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Department of Buildings Issues Draft Ruler for Local Law 97 Carbon Emission Reductions Goals

The Climate Mobilization Act, enacted in 2019, established a general framework through which New York City would seek to reduce its carbon emissions by 40% by 2030 and 80% by 2050, but left open important technical and substantive questions to be answered by future rulemaking.  The Department of Buildings (DOB) has now issued a proposed implementing rule for public comment.  A copy of the proposed rule is available at

Some highlights of the DOB’s proposed rule include:

  • Local Law 97 of the CMA contains a bare-bones mechanism for calculating a building’s emissions limits based on the building’s classification within one of ten possible use-and-occupancy groups. This provision attracted criticism, because within any of those ten use-and-occupancy groups there is a huge variation in actual building uses.  A mixed-use building with, for example, a library and parking garage on the ground floor will have a very different emissions potential from a building with a supermarket and restaurant on the ground floor, and the emissions factors should be set accordingly.  The new rule does just this, incorporating 61 different use-and-occupancy subgroups with different emissions factors for each.  This fine-tuning should lead to more equitable and realistic targets for covered buildings.
  • Broadly speaking, a building’s emissions limit is calculated by multiplying the applicable one of those 61 emissions factors by the gross floor area of the building. The new DOB rule contains guidance on how to calculate gross floor area for these purposes.
  • Calculating a building’s emissions limit requires multiplying a building’s energy use times a factor assigned to the building’s energy source. “Dirtier” fuels are assigned a higher factor because those fuels contain a higher carbon intensity (for example, burning fuel oil emits more greenhouse gases than running solar power).  One very complex issue tackled by the DOB rule is what coefficient to assign to utility electricity, which is the energy source used by most buildings.  Lawmakers want to encourage buildings to switch to utility electricity, in conjunction with large-scale statewide and nationwide efforts to “green the grid.”  The problem is that, as of now, the electrical grid remains relatively dirty, which would otherwise result in a higher coefficient; but, in anticipation of a greener grid in the near future, the DOB assigned a lower coefficient to encourage more buildings to move to utility electricity.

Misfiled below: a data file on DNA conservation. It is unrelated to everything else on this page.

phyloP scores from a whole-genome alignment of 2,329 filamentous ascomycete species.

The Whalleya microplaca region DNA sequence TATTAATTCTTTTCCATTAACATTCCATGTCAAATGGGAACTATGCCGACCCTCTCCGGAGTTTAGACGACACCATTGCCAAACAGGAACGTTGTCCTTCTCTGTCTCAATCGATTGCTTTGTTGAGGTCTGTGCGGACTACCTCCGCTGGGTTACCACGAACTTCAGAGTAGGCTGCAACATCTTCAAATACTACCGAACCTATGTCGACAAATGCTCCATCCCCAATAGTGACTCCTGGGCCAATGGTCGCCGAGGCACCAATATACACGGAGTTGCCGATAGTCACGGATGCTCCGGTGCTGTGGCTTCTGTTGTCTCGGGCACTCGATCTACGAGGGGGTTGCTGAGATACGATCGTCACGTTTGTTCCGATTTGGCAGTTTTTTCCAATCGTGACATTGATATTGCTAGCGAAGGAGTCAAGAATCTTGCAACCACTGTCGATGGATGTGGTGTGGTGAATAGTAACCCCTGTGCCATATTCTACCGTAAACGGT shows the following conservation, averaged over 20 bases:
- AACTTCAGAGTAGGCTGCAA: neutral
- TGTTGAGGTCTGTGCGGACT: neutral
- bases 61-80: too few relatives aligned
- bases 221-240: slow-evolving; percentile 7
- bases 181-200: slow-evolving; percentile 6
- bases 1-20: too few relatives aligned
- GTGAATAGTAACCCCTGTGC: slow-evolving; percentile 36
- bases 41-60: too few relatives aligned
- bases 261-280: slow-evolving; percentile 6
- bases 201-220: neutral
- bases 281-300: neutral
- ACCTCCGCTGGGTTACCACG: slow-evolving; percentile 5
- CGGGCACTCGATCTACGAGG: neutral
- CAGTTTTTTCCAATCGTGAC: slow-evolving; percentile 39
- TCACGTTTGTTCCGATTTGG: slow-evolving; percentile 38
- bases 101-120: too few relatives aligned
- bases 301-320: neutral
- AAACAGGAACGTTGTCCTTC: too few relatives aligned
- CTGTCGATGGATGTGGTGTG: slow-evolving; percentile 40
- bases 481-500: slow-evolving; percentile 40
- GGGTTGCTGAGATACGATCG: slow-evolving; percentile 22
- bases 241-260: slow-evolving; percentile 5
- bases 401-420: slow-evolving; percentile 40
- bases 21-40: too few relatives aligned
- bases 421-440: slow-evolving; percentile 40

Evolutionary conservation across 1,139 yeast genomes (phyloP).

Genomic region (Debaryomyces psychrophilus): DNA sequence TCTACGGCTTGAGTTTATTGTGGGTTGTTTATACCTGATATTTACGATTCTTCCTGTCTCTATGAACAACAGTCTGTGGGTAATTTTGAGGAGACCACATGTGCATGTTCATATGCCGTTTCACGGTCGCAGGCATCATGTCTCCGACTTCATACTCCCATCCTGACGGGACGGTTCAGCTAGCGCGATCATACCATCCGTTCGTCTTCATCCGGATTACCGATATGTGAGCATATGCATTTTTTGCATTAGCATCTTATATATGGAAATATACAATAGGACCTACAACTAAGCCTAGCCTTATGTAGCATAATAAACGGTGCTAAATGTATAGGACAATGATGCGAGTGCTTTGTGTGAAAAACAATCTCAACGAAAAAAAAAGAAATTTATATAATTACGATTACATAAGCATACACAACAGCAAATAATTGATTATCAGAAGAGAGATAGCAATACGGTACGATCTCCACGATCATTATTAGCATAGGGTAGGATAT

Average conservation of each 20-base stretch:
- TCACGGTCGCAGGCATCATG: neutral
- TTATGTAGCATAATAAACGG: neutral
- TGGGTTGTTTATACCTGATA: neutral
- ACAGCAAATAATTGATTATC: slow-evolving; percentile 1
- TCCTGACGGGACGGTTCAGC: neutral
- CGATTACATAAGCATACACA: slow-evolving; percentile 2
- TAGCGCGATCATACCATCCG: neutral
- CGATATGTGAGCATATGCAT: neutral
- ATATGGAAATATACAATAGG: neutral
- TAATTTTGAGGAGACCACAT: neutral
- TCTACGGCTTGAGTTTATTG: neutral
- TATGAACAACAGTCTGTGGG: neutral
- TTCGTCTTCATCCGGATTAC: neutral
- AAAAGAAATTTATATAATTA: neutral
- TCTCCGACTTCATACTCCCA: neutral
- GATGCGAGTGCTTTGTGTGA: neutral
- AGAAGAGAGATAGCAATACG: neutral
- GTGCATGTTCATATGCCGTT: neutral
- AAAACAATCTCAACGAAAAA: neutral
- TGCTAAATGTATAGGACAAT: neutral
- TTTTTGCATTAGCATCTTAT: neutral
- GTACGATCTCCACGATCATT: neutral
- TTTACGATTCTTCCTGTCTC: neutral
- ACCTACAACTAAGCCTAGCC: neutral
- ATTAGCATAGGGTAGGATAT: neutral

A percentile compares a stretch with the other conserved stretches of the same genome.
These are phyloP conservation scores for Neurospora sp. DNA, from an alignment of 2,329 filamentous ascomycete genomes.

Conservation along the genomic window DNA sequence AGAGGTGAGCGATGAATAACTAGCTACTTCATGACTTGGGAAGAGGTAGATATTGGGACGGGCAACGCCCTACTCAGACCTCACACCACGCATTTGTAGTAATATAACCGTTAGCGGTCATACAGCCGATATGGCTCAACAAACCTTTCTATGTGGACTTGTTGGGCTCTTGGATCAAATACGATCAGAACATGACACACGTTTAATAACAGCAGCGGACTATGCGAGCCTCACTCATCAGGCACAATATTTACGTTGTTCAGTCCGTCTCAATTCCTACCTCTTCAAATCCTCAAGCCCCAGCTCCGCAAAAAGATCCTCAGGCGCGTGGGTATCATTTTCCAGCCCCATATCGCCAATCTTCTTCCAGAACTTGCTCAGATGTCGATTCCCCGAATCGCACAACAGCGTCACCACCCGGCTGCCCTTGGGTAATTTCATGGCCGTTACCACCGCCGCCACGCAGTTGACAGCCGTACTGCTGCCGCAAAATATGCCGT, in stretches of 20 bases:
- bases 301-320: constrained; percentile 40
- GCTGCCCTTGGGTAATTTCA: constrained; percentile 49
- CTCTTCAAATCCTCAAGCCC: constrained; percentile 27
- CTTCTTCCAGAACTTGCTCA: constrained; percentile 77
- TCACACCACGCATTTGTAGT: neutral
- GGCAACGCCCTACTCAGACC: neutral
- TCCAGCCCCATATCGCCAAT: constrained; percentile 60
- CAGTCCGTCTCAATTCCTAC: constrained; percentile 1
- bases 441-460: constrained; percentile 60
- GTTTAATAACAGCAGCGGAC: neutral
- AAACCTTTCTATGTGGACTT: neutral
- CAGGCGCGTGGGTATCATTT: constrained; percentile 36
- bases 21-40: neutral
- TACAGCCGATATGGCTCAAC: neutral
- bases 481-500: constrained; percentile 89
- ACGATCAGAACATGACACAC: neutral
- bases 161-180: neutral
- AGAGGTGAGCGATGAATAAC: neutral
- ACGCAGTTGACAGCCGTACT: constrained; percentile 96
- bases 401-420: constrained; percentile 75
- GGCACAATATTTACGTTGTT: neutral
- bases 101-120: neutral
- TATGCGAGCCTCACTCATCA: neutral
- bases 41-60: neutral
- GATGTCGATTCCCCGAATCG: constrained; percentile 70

• The new rule sets new coefficient targets for the periods 2035-2039 and 2040-2049, which will enable buildings to begin performing longer-term modeling of potential emissions limits and fines.
  • The DOB issued, for the first time, a comprehensive list of “covered buildings” that are required to comply with LL97’s emissions targets. This is useful for buildings that, for various reasons, were unsure whether they would need to comply.
  • One aspect of the proposed DOB rule that may result in significant comment is its provision on the availability of Renewable Energy Credits (RECs) that could be purchased as an alternative to undertaking (often disruptive and expensive) retrofit projects. Real estate industry groups have sought greater availability of RECs, while climate advocacy groups have feared that a glut of RECs could create a huge compliance loophole and undermine LL97’s emissions targets.  The DOB rule limits the use of RECs to offsetting only emissions generated through electrical use, but that is not as much of a restriction as advocates sought.  The Mayor’s Office has indicated that it may tighten this rule later.
  • The preface to the DOB proposal includes an assurance to building owners that there will be a hardship-relief process under the law for buildings unable to meet their emissions targets. The preface states that in order to qualify for some relief, “[a]n owner’s demonstration of good faith efforts or other mitigating factors will be considered.”  In other words, the City wants every covered building to make a good-faith effort to comply with their emissions targets, and will be open to potentially reducing penalties if a building, despite such efforts, falls short of full compliance.  But buildings that make no effort to reduce emissions should not expect to receive hardship relief from any penalties assessed.

The DOB proposed rule has been issued for public comments.  The comment period expires on November 14, 2022, and we anticipate that the final rule will be issued by the end of the year.